Happiness index: India ranked 140

Can citizens find happiness amid the governance sickness?

Sameera Nayeem used to hate her husband.

Nayeem is a college lecturer in Madhya Pradesh’s Dewas district, and her spouse, Mohammed Zakir, was an IT professional from Rajasthan. His big dream was to go the US, and it crumbled when 9/11 happened. He fell into depression, quit his job and went back to his village in Rajasthan to become a farmer. He came to lead a farmer agitation instead, demanding better water supply for his village. In the five years that Zakir led that agitation, several cases were slapped against him and his marriage almost broke down.

“I blamed my husband for all this,” Nayeem later wrote about the experience. “I also [blamed] my parents for marrying me to a person who loved society more than family.”

In the end, it was the Madhya Pradesh government that saved their marriage.

In August 2016, it set up a happiness department (Rajya Anand Sansthan), the first such initiative in India to evaluate the happiness quotient of citizens and to ensure the mental well-being of people. The department began holding joy-spreading workshops called Alpviram (pit stop) across the state, one of which Nayeem happened to attend.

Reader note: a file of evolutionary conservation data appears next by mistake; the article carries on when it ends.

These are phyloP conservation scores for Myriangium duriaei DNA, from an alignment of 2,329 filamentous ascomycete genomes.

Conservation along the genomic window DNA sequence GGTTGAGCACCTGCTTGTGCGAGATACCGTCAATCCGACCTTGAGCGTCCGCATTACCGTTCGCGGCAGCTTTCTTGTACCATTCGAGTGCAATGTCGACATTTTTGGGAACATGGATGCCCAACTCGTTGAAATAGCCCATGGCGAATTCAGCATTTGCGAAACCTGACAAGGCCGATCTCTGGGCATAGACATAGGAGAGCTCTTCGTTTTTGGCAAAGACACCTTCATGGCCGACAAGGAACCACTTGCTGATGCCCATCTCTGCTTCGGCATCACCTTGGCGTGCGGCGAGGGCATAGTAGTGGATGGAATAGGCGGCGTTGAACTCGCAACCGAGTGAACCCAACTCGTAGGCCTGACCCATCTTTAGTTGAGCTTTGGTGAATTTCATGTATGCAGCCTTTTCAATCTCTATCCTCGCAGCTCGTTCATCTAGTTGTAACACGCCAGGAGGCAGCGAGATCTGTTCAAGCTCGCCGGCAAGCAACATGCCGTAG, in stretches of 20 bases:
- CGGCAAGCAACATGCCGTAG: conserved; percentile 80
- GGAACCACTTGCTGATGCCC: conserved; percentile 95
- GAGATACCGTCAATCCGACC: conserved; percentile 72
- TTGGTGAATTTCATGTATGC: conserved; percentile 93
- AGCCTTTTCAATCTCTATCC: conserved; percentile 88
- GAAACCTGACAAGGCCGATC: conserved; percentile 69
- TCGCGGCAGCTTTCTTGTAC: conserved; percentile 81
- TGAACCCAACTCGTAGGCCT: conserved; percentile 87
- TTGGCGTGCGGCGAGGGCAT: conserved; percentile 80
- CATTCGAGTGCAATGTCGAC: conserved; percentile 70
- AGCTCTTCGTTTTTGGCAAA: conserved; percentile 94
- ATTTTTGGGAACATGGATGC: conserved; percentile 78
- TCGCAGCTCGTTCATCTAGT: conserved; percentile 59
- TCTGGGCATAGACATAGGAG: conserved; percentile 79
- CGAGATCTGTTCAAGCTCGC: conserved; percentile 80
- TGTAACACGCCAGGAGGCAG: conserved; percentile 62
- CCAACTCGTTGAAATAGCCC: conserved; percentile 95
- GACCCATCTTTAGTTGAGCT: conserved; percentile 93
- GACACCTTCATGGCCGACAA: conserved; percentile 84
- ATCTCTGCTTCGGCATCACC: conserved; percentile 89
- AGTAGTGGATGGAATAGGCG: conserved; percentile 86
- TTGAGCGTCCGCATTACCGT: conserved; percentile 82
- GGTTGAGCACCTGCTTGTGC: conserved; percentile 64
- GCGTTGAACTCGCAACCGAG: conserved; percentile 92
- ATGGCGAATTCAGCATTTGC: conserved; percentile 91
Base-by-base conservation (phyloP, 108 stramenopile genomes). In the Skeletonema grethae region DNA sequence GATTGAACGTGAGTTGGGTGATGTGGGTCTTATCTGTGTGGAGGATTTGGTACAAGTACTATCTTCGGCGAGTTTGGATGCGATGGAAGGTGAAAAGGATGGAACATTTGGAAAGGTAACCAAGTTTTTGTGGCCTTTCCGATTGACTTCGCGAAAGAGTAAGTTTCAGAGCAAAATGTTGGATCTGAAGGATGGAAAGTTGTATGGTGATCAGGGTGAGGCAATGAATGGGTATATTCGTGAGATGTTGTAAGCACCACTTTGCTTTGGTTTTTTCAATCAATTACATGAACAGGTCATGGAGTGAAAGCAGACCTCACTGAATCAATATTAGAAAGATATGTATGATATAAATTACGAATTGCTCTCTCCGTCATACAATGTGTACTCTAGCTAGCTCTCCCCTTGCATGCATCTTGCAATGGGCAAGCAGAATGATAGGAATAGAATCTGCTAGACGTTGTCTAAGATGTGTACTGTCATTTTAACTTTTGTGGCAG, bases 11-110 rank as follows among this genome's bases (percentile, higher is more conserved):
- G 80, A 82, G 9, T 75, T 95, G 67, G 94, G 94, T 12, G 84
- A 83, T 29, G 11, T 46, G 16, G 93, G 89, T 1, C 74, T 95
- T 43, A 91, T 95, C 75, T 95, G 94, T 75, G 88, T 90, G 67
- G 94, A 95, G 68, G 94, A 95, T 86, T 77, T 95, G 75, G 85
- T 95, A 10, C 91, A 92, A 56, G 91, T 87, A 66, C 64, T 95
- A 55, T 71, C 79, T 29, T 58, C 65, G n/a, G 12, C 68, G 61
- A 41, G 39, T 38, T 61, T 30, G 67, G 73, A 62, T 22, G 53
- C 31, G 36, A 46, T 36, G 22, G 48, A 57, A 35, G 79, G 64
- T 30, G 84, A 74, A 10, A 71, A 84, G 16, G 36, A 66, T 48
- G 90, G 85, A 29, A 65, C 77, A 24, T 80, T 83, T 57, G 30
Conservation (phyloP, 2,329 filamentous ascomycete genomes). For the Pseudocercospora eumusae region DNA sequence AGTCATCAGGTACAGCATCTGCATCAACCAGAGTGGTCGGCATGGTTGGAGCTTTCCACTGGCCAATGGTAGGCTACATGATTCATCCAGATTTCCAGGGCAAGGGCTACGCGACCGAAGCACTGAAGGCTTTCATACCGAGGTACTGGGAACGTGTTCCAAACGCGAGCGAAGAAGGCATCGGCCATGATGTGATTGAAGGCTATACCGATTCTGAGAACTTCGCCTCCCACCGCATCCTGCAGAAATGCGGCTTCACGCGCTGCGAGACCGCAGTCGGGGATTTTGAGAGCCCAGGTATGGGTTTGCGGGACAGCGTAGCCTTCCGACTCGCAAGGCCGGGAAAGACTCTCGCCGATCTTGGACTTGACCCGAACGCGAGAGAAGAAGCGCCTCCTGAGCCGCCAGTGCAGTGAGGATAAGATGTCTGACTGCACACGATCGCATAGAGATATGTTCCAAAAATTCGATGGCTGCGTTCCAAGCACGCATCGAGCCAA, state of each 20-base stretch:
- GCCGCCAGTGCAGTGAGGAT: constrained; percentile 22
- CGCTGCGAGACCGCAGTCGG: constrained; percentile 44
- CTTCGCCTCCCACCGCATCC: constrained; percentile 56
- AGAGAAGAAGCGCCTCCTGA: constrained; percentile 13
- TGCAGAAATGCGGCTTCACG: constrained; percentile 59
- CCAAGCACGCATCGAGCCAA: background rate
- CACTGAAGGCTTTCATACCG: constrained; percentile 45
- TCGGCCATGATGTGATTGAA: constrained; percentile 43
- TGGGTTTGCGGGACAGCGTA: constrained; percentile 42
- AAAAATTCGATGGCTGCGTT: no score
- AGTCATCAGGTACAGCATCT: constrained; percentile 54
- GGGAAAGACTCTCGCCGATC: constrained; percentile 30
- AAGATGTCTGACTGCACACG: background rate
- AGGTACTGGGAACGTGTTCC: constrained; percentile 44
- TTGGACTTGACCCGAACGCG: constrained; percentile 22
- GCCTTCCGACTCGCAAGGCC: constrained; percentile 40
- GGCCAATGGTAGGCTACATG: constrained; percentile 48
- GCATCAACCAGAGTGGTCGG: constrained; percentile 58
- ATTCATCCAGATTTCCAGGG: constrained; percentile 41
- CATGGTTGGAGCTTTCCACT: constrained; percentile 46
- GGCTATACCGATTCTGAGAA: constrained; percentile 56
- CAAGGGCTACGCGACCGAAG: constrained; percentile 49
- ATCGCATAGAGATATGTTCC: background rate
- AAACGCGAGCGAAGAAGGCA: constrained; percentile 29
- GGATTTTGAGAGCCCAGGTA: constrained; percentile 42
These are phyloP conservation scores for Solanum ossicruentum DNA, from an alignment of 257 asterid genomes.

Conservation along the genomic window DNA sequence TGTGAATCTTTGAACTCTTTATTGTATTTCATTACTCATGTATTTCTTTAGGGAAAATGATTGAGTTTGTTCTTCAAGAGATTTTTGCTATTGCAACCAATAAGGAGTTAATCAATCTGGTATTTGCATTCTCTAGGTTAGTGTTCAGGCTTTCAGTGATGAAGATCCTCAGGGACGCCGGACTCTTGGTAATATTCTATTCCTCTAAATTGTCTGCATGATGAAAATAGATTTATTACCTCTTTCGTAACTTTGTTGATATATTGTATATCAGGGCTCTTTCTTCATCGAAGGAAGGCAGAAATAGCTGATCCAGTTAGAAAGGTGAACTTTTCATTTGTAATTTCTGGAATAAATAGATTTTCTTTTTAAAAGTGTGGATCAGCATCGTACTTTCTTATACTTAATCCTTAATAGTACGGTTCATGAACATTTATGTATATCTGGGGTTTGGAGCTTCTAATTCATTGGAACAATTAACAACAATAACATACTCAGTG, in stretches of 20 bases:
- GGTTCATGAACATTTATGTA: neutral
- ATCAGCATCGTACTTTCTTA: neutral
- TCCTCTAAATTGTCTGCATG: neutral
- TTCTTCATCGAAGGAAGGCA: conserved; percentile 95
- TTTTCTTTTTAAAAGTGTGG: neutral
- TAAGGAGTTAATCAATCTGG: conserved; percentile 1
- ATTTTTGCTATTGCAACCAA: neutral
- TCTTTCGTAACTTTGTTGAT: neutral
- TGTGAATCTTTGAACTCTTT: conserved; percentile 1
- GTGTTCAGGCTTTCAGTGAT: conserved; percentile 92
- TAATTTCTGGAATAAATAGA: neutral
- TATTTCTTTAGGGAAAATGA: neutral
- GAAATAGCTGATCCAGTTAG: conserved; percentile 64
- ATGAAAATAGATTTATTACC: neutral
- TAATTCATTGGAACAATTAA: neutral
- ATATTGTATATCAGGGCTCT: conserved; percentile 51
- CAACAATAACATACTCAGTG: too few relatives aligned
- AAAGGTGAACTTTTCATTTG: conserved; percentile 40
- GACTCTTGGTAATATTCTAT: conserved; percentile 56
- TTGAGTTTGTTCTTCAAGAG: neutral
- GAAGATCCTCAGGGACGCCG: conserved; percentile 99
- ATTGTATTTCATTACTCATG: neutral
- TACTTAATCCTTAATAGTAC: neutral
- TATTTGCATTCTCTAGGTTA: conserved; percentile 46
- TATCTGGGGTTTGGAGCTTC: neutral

“It opened my eyes,” Nayeem wrote in her testimony after the workshop. “After reaching home, I apologised to my mother and my father and confessed my mistakes to Zakir. Now we love each other.”

The website of Rajya Anand Sansthan features several testimonies similar to Nayeem’s. All of them say the government helped them find joy and become better individuals. Apparently, the department now has more than 30,000 people registered as anandaks (agents of happiness) who help organise village-level pleasure camps across the state.

Sadly, though, this isn’t a happily-ever-after story.

In the past 50 years, Madhya Pradesh has consistently been among India’s most under-performing states in terms of education, health and economic indicators. The Union government’s 1960 report on district-level industrial development found that 123 districts in Madhya Pradesh, Bihar, Rajasthan and Uttar Pradesh were so backward that they were dragging down India’s overall development. A similar report in 1996 said Madhya Pradesh had the second highest share of poorest performing districts in the country.

Of course, the state has made significant progress in the past 15 years. Human development indicators have shown improvement, and Bhopal is now the 10th most liveable city in India, according to the Union government. Also, the state’s happiness initiative has inspired governments in Maharashtra and West Bengal.

But, Madhya Pradesh and the three other states that set dubious records in the 1960 report are still considered India’s bimaru region. The question is, can citizens find happiness amid the governance sickness?

Perhaps, they can. And, surely, it is a good move for governments to finally focus on the happiness of their citizens. But then, you cannot commute to work through crowded, potholed streets with a wide grin on your face.